On the spur of the moment

Was this written on the spur of the moment, without time to check the meaning of the word spur?

spur-of-attacks-sty

I can’t find a single meaning of spur that fits into this sentence from Yahoo! Style. Do you think the writer meant surge?

Trick to write headline in record time

Here’s a trick to help you write a headline in record time: Ignore English and common idioms. Just do as the folks at yahoo.com and write anything, even if it makes no sense:

trick

You can cook a turkey in record time, or at record speed, but not in record speed because that makes no freakin’ sense.

Written during the United States

This headline from Yahoo! Style was written in the United States, during the Obama era, but you might think it was written in a non-English-speaking country:

during-soviet-georgia-sty-hp

The editor should have written “during the Soviet Georgia era” or “in Soviet Georgia.”

Ashley Graham and her open and honest career

Ashley Graham is a model whose career is “on the up and up,” according to Yahoo! Shine:

on-the-up-and-up-sty

I guess that means it’s an open and honest career, not one that’s on the rise or on a roll. I just have no idea what that really means, just as I am flummoxed about a career that “has not slowed its roll.” Her career is rolling unfettered, I guess, but most rolling is best done downhill, with the help of gravity.

Oh, we shouldn’t focus on little details like misused idioms and the meaning of words. Instead, let’s focus on the misspelled Glamour, which is a fashion magazine that one might expect a fashion editor to be familiar with. Sigh.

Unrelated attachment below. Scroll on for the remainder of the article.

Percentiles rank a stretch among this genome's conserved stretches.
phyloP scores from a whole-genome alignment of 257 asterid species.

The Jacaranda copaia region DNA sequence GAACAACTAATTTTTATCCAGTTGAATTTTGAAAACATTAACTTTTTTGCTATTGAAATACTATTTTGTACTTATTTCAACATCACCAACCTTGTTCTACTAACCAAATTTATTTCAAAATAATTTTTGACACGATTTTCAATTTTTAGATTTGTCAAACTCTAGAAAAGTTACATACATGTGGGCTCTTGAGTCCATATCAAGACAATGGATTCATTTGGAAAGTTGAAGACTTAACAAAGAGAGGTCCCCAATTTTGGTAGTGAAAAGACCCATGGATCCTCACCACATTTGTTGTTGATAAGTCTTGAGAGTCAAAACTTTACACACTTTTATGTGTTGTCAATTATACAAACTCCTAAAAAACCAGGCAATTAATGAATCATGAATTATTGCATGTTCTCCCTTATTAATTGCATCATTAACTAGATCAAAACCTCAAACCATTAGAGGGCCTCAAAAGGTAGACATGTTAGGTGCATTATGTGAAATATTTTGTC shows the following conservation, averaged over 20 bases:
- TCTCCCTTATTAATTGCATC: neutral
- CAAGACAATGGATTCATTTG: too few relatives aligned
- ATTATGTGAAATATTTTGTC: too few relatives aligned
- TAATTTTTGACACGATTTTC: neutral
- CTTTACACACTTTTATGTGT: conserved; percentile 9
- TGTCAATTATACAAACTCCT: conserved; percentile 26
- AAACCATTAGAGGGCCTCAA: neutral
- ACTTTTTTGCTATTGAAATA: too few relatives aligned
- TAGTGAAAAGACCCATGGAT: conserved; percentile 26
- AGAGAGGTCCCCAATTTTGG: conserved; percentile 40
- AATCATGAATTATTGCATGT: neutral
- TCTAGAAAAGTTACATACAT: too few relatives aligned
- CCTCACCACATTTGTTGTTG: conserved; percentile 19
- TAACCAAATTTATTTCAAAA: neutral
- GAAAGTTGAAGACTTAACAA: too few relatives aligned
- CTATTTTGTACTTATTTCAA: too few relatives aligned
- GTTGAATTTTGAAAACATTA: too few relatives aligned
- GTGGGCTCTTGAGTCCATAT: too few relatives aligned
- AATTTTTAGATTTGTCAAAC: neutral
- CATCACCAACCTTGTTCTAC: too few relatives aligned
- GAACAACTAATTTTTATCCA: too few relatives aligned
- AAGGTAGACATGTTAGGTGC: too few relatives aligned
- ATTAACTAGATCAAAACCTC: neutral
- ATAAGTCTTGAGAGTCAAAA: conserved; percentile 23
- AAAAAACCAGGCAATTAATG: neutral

Finally the truth: Suffragists did NOT want to vote

With all the talk about the election and Hillary Clinton’s breaking the glass ceiling by actually winning the popular vote, you may have also heard about suffragists. Now some people think that back in the early part of the last century Suffragists were American women who were advocating for the right to vote. Those people would be wrong, at least if you believe what you read on Yahoo! Style:

protesting-sty

According to this genius of a writer, the suffragists weren’t protesting for the right to vote, they were protesting the right to vote.

You’ll be rolling in the aisles

Do you find this as funny as I do?

rolling-seats-sty

I read this on Yahoo! Style and I was practically rolling in the aisles, as they say. (At least those of us familiar with the common idiom would say.)

Maybe you could run into a dictionary

What’s the difference between a run-in and running into someone? A whole lot, but not to this Yahoo! Style writer:

run-in-sty

A run-in is an angry disagreement. There was no disagreement in this case, just someone named Jenner running into (meeting or encountering, often by chance) a magazine rep.

Editors humiliate themselves

The editor or editors behind this headline on yahoo.com should be humiliated for writing this:

fp-humiliates

A woman can be humiliated, but a woman’s looks? Not so much.

Falling for the wrong word

You might be under the impression that a professional writer for Yahoo! Style is intimately familiar with the English language. You would be wrong:

fall-under-sty

The verb to use with “under the impression” is some form of to be. I’m under the impression that readers are under the impression that they deserve better than this.

Knock out that buy out

For a reason I will never understand, editors and writers at Yahoo! have trouble distinguishing between a phrasal verb and a noun. This time it’s evidenced on the home page of Yahoo! Finance — with not one, but two nouns, each of which should be two words:

buyout-knockout-fin-hp

Buyout is a noun; the phrasal verb is buy out. Knockout is a noun; the verb phrase is knock out.

You know what’s really funny? Even if the editor had written “Cabela’s to buy out Bass Pro…” that headline would still be wrong. I didn’t realize how really, really wrong it was until I saw the title of the article behind that headline:

buyout-hed-fin

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